lindapanzo's mini-holiday challenge
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Besides reading whatever I feel like and getting caught up on ER books/net galleys, I also aim to read a whole bunch of holiday-related books, both fiction and nonfiction, during the rest of 2011. I'm aiming for a dozen but it might end up being more than that.
I suspect that most will be Christmas-themed mysteries but I've got some others in mind, too.
1. A Killer's Christmas in Wales by Elizabeth J. Duncan
2. The Gingerbread Bump-Off by Livia J. Washburn
3. Murder Trims the Tree by Deb Baker
4. Christmas Mourning by Margaret Maron
5. A Child's Christmas in Wales by Dylan Thomas
6. The Battle for Christmas by Stephen Nissenbaum
7. Pearl Harbor Christmas: A World at War, December 1941 by Stanley Weintraub
8. Wishin' and Hopin' by Wally Lamb
9. General Sherman's Christmas by Stanley Weintraub
10. The Man Who Invented Christmas by Les Standiford
--Silent Night by Stanley Weintraub
--The Man Who Invented Christmas by Lee Standiford
--Tinsel: A Search for America's Christmas Present by Hank Stuever
--A Christmas Blizzard by Garrison Keillor
--The Fat Man: A Tale of North Pole Noir by Ken Harmon
--Mistletoe and Mayhem by Kate Kingsbury
--Christmas at Timberwoods by Fern Michaels
--Christmas Wishes by Debbie Macomber
--Glad Tidings by Debbie Macomber
Of course, my first up mystery is not even a holiday book. Very good though--the second Elizabeth J. Duncan mystery in a small Welsh town. The third one is the Christmas one but, of course, I must read them in order.
Not of the cozy mystery/next in the series variety, though.
I usually end up at about 150 books per year these days and rarely read anything outside of my norm so 144 is potentially do-able, especially with those extra 3 weeks.
I just finished the second Elizabeth J. Duncan cozy and am now eager to start her third one, a Christmas cozy.
Maybe I'll get into the series and save that for next year's mini-holiday challenge.
This is the third, and newly released, book in the Penny Brannigan series set in Wales. The focus is on an American who talks from older, well-to-do women into giving money to him to invest. It starts slowly but then really picks up.
Lots of Christmas goings-on in Wales, too. Makes me want to read A Child's Christmas in Wales.
I like how characters evolve in this series. I wish Duncan would write more, asap.
This is the most recent book, and a Christmas one, to boot, in the fresh-baked series featuring a retired schoolteacher in Texas. Interestingly, this murder takes place, chronologically, about 3 weeks after the previous, Thanksgiving book (which I read a couple of weeks ago).
As usual, I liked all the characters but the plot was only so-so, I thought. The murder took place during the local Jingle Bell Tour of Homes and it took place right at Phyllis, the sleuth's, front door.
Not bad but not my favorite one in the series.
It's called Twelve Drummers Drumming by C.C. Benison. The reason for the title: the sleuth is a vicar named Tom Christmas.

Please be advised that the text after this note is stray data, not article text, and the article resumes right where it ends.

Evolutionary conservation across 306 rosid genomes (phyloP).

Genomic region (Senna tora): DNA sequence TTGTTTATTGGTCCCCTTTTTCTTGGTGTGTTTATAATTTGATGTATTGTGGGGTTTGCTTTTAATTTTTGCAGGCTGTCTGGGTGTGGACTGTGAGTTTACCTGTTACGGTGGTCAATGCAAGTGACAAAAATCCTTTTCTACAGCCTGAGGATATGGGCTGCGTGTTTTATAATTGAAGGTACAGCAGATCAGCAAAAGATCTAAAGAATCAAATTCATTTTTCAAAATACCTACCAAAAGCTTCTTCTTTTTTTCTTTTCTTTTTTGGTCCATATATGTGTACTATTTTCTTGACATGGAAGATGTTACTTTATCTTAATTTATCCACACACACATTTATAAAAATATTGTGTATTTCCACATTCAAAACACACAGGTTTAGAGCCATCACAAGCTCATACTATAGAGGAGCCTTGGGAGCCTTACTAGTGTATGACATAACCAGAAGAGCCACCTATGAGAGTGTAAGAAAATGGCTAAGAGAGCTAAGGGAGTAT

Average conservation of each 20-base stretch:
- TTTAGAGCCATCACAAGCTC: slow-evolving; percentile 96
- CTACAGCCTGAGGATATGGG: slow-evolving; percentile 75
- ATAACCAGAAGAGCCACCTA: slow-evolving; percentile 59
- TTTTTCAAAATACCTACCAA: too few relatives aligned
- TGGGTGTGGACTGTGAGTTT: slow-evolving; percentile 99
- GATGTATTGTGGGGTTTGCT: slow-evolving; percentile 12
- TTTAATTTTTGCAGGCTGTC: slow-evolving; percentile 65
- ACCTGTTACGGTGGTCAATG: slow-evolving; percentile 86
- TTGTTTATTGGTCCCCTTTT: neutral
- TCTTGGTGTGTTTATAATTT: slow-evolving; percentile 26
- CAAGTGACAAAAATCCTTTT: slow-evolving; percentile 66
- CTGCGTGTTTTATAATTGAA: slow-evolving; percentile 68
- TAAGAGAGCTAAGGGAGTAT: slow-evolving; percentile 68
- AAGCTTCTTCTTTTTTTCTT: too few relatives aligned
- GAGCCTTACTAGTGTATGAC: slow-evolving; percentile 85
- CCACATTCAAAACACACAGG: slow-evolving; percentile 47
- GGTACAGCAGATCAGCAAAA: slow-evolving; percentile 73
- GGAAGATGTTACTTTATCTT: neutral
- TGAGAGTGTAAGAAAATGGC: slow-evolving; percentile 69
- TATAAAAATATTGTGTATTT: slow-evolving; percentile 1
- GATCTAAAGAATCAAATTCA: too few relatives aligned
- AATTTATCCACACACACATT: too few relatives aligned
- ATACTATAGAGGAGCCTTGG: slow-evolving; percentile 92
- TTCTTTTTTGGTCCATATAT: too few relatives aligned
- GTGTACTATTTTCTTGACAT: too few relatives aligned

I thought this first in a new cozy series would be a Christmas mystery. It isn't. It features a vicar in a British village. The Christmas-sounding title is due to the fact that the vicar's name is Tom Christmas.
Anyway, it's not bad. It's got some interesting characters including Tom Christmas, a former professional magician, who moves to the village, along with his 9-year old daughter, after his wife was murdered.
Christmas tries to solve several village crimes at one time, making the plot somewhat interesting.
The book does go on, though. I think a good editing would've been helpful. Perhaps a quarter of the book could've been cut.
I think, but am not positive, that I liked it well enough to continue with this series.
I had an almost two hour wait at the doctor's office this morning, which was morning than enough time to read this entertaining Christmas novella by Deb Baker. It features the lovable characters in her Yooper series, including Gertie Johnson.
In this one, Gertie, her mother in law, and her usual buddies were ordered by a court to do community service and they agree to do it at an assisted living facility. In an Upper Peninsula snowstorm. At Christmas.
One has an unofficial therapy dog. One is a not-very-good beautician. One has taken a legal course or two.
Very entertaining and fun. I love the Gertie Johnson series.
Part of it, I think, is the who knew what and when angle.
#22 Betty, many times, the Christmas book is just the next in the series. However, I often use the Christmas book in the series as a way to give the series a try. Some series absolutely must be read in order, such as the Louise Penny mysteries. Most of the time, though, I think you're ok reading them out of order.
#23 Ivy, I think you'd enjoy it. Though it's a cozy, it's a bit more than that, too.
I had to laugh at the line that the official dog of the U.P. is the beagle. We are beagle fans.
One minor gripe is that there are so many family members/characters to keep track of. I've read maybe 3 of her books in all and now feel the need to start at the beginning with this series.
Deborah and her nieces bake Christmas cookies and there are all sorts of other Christmas goings-on.